Cellular technology has dramatically changed our society and the way we communicate. First it changed voice telephony, then moved into data access, applications, and services. However, the Internet has not yet been fully exploited by cellular systems. With the advent of 5G we will have the opportunity to leapfrog beyond current Internet capabilities.
Our work and play today requires obtaining and sharing information from various sources. Today most of the information and data known to mankind has been digitized in one form or another, and is available for consumption and sharing. Accessing the data which is stored and consumed in various formats reliably and efficiently is a challenge. We need to provide as much capacity as we can, and ensure that we build an efficient and smart architecture that can accommodate future demands for 5G data communications.
Beyond our need for communication and sharing is the need to steer/control elements of our surroundings and environment such as gadgets, sensors, and machines help us carry out our day-today life more efficiently. Once machines become connected, the next natural leap is to have them controlled remotely. This will generate a complete new paradigm for control communications. Today we enjoy the power of telephony and data communications. Our fourth generation (4G) networks enable real-time access to richer content and enable early application of machine type communication, while control communications is in its infancy.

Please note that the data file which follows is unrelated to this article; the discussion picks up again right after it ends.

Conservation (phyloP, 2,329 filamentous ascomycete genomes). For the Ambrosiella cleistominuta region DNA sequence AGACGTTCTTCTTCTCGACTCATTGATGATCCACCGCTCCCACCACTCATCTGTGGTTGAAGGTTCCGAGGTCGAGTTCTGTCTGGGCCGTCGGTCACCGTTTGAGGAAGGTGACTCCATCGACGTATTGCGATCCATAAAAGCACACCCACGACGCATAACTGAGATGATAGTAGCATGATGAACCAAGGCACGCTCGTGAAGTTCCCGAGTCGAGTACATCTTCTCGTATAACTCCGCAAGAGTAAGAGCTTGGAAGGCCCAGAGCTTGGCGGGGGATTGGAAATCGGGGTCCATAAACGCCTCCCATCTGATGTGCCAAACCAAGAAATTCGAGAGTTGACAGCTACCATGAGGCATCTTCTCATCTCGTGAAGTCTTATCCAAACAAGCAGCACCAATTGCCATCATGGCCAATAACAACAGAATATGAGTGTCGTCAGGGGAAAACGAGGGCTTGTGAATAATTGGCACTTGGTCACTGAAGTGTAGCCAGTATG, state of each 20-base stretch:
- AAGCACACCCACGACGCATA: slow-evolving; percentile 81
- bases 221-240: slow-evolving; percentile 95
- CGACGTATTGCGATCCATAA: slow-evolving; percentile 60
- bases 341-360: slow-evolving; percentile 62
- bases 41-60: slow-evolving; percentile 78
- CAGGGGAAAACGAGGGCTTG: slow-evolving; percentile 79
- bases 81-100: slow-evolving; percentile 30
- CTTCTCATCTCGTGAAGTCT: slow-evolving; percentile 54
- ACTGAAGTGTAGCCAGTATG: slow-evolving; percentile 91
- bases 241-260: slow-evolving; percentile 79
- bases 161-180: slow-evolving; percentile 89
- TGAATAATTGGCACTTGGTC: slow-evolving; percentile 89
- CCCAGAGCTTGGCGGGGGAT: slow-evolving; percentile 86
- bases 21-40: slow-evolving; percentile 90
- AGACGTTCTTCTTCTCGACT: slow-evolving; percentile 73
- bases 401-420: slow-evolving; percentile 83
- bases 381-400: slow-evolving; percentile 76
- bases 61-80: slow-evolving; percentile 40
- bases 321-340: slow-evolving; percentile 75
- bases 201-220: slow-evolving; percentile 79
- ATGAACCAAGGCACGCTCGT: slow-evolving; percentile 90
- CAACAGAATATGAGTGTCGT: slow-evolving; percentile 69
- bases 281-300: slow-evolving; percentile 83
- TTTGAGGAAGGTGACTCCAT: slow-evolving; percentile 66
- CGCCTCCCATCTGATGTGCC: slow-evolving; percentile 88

The mobile industry has a rich history of revolutionary applications and technologies that have shaped the daily lives of their customers. First came the need for untethered telephony,’ made real by the success of cordless phones. Then came cellular phones which allowed further mobility of users. This was followed by the success of cellular text messaging. With the success of wireless LAN technology (WiFi based on the IEEE 802.11 standard), Internet browsing, and the widespread market adoption of laptop computers, untethered Internet data connectivity became a reality and ultimately a necessity for everyone. This phenomenon opened the market for cellular broadband wireless data connectivity. The next logical step was to combine a subset of laptop functions for mobile use and merge it with the cellular telephone, creating today’s smartphone. We now enjoy access to the world’s information at our fingertips, anytime, anywhere. But, is this the end game? Is everything else going to be evolutionary? As difficult as it is to predict, history has shown that the future is ripe for transformations and inventions, especially since we are far away from an ideally connected world.
In the early days of telephony we could not have predicted the applications and devices we have today. Similarly it is difficult to envision how we will use 5G systems in 2020. We do know that the thirst for data will continue, and we need to provide more and more capacity as time goes by far beyond two to three times the spectral efficiency and an order of magnitude capacity improvement from 4G.
Title and author(s) of the original paper in IEEE Xplore: